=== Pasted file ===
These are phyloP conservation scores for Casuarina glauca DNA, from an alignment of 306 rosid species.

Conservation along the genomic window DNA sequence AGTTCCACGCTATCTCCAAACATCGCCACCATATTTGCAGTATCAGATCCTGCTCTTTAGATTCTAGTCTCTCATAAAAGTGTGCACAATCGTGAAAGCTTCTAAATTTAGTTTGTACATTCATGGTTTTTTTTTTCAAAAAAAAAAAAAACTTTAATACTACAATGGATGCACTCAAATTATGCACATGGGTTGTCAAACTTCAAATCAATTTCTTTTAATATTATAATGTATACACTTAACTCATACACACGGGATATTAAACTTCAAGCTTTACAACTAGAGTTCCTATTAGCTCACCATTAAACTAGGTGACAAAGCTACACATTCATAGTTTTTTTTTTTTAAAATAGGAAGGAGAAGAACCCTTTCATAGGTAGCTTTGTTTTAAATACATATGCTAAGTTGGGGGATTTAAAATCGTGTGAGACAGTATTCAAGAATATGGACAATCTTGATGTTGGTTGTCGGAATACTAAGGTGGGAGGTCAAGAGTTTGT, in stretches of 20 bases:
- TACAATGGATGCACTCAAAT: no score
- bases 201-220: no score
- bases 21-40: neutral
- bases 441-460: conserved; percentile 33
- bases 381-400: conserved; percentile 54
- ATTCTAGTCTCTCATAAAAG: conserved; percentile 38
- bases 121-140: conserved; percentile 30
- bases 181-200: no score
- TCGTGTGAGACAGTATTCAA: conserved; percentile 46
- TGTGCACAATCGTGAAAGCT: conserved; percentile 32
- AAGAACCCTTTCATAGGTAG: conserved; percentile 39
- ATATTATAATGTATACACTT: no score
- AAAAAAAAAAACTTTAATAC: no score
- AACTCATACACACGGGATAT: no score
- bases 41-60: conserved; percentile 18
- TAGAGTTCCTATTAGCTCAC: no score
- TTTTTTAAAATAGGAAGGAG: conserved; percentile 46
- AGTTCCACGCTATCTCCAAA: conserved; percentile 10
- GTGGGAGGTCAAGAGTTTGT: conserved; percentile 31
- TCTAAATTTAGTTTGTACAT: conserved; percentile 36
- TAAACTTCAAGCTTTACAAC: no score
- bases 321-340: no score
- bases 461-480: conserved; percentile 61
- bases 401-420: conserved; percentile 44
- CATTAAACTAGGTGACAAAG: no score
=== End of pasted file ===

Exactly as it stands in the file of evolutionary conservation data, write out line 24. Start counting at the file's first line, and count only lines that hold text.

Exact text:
- bases 321-340: no score